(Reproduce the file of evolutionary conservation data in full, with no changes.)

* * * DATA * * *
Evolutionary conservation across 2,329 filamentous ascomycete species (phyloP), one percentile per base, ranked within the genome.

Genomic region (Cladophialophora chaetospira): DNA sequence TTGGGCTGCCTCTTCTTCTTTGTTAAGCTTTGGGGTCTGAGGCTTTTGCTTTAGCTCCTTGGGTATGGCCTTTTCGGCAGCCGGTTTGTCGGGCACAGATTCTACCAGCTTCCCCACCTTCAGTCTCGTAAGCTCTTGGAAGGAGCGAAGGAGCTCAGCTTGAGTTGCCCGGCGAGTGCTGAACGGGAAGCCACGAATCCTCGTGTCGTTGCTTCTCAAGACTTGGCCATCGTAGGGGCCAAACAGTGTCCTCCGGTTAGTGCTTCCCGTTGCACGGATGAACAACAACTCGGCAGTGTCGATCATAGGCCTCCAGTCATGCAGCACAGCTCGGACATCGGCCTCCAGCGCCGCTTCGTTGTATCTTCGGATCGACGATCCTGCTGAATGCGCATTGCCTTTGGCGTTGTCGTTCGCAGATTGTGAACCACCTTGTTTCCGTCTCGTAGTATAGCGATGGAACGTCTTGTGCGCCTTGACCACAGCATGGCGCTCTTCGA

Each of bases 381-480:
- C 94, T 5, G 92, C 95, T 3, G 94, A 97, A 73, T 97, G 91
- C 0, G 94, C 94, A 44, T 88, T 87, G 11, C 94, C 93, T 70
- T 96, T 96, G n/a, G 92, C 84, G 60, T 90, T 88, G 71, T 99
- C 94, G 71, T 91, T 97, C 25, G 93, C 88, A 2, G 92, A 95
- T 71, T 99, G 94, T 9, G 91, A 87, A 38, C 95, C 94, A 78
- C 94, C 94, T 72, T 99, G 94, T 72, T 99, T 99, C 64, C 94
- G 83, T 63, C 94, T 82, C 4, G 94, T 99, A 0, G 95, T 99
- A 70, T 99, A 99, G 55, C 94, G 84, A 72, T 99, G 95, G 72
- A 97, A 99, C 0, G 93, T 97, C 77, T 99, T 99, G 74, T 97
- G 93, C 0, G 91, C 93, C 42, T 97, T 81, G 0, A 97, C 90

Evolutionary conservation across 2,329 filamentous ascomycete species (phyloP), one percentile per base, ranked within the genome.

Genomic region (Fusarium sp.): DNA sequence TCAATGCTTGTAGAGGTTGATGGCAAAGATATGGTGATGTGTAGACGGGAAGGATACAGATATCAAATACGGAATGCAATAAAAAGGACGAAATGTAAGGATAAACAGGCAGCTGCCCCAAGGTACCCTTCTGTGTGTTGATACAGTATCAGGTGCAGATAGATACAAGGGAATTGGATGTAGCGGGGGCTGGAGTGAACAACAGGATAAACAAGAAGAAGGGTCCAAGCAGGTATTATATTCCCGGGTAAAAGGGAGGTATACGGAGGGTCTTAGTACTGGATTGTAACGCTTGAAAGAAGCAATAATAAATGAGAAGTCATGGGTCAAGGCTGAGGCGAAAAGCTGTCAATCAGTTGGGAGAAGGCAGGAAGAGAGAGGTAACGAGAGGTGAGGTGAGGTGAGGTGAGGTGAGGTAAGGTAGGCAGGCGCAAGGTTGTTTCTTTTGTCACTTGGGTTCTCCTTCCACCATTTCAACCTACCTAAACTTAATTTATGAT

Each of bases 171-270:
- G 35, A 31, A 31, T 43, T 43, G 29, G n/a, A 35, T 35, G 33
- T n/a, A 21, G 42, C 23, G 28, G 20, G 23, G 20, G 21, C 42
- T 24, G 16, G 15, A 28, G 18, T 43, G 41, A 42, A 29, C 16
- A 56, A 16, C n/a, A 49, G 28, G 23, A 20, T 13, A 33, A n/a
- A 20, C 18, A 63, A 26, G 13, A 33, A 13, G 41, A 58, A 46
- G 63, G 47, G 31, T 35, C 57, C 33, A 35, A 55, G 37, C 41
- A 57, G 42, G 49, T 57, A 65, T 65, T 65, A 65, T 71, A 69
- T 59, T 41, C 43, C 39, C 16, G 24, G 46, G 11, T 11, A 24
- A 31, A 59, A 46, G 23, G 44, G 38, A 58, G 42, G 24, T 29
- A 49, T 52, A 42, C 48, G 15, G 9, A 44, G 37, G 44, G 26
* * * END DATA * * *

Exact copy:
Evolutionary conservation across 2,329 filamentous ascomycete species (phyloP), one percentile per base, ranked within the genome.

Genomic region (Cladophialophora chaetospira): DNA sequence TTGGGCTGCCTCTTCTTCTTTGTTAAGCTTTGGGGTCTGAGGCTTTTGCTTTAGCTCCTTGGGTATGGCCTTTTCGGCAGCCGGTTTGTCGGGCACAGATTCTACCAGCTTCCCCACCTTCAGTCTCGTAAGCTCTTGGAAGGAGCGAAGGAGCTCAGCTTGAGTTGCCCGGCGAGTGCTGAACGGGAAGCCACGAATCCTCGTGTCGTTGCTTCTCAAGACTTGGCCATCGTAGGGGCCAAACAGTGTCCTCCGGTTAGTGCTTCCCGTTGCACGGATGAACAACAACTCGGCAGTGTCGATCATAGGCCTCCAGTCATGCAGCACAGCTCGGACATCGGCCTCCAGCGCCGCTTCGTTGTATCTTCGGATCGACGATCCTGCTGAATGCGCATTGCCTTTGGCGTTGTCGTTCGCAGATTGTGAACCACCTTGTTTCCGTCTCGTAGTATAGCGATGGAACGTCTTGTGCGCCTTGACCACAGCATGGCGCTCTTCGA

Each of bases 381-480:
- C 94, T 5, G 92, C 95, T 3, G 94, A 97, A 73, T 97, G 91
- C 0, G 94, C 94, A 44, T 88, T 87, G 11, C 94, C 93, T 70
- T 96, T 96, G n/a, G 92, C 84, G 60, T 90, T 88, G 71, T 99
- C 94, G 71, T 91, T 97, C 25, G 93, C 88, A 2, G 92, A 95
- T 71, T 99, G 94, T 9, G 91, A 87, A 38, C 95, C 94, A 78
- C 94, C 94, T 72, T 99, G 94, T 72, T 99, T 99, C 64, C 94
- G 83, T 63, C 94, T 82, C 4, G 94, T 99, A 0, G 95, T 99
- A 70, T 99, A 99, G 55, C 94, G 84, A 72, T 99, G 95, G 72
- A 97, A 99, C 0, G 93, T 97, C 77, T 99, T 99, G 74, T 97
- G 93, C 0, G 91, C 93, C 42, T 97, T 81, G 0, A 97, C 90

Evolutionary conservation across 2,329 filamentous ascomycete species (phyloP), one percentile per base, ranked within the genome.

Genomic region (Fusarium sp.): DNA sequence TCAATGCTTGTAGAGGTTGATGGCAAAGATATGGTGATGTGTAGACGGGAAGGATACAGATATCAAATACGGAATGCAATAAAAAGGACGAAATGTAAGGATAAACAGGCAGCTGCCCCAAGGTACCCTTCTGTGTGTTGATACAGTATCAGGTGCAGATAGATACAAGGGAATTGGATGTAGCGGGGGCTGGAGTGAACAACAGGATAAACAAGAAGAAGGGTCCAAGCAGGTATTATATTCCCGGGTAAAAGGGAGGTATACGGAGGGTCTTAGTACTGGATTGTAACGCTTGAAAGAAGCAATAATAAATGAGAAGTCATGGGTCAAGGCTGAGGCGAAAAGCTGTCAATCAGTTGGGAGAAGGCAGGAAGAGAGAGGTAACGAGAGGTGAGGTGAGGTGAGGTGAGGTGAGGTAAGGTAGGCAGGCGCAAGGTTGTTTCTTTTGTCACTTGGGTTCTCCTTCCACCATTTCAACCTACCTAAACTTAATTTATGAT

Each of bases 171-270:
- G 35, A 31, A 31, T 43, T 43, G 29, G n/a, A 35, T 35, G 33
- T n/a, A 21, G 42, C 23, G 28, G 20, G 23, G 20, G 21, C 42
- T 24, G 16, G 15, A 28, G 18, T 43, G 41, A 42, A 29, C 16
- A 56, A 16, C n/a, A 49, G 28, G 23, A 20, T 13, A 33, A n/a
- A 20, C 18, A 63, A 26, G 13, A 33, A 13, G 41, A 58, A 46
- G 63, G 47, G 31, T 35, C 57, C 33, A 35, A 55, G 37, C 41
- A 57, G 42, G 49, T 57, A 65, T 65, T 65, A 65, T 71, A 69
- T 59, T 41, C 43, C 39, C 16, G 24, G 46, G 11, T 11, A 24
- A 31, A 59, A 46, G 23, G 44, G 38, A 58, G 42, G 24, T 29
- A 49, T 52, A 42, C 48, G 15, G 9, A 44, G 37, G 44, G 26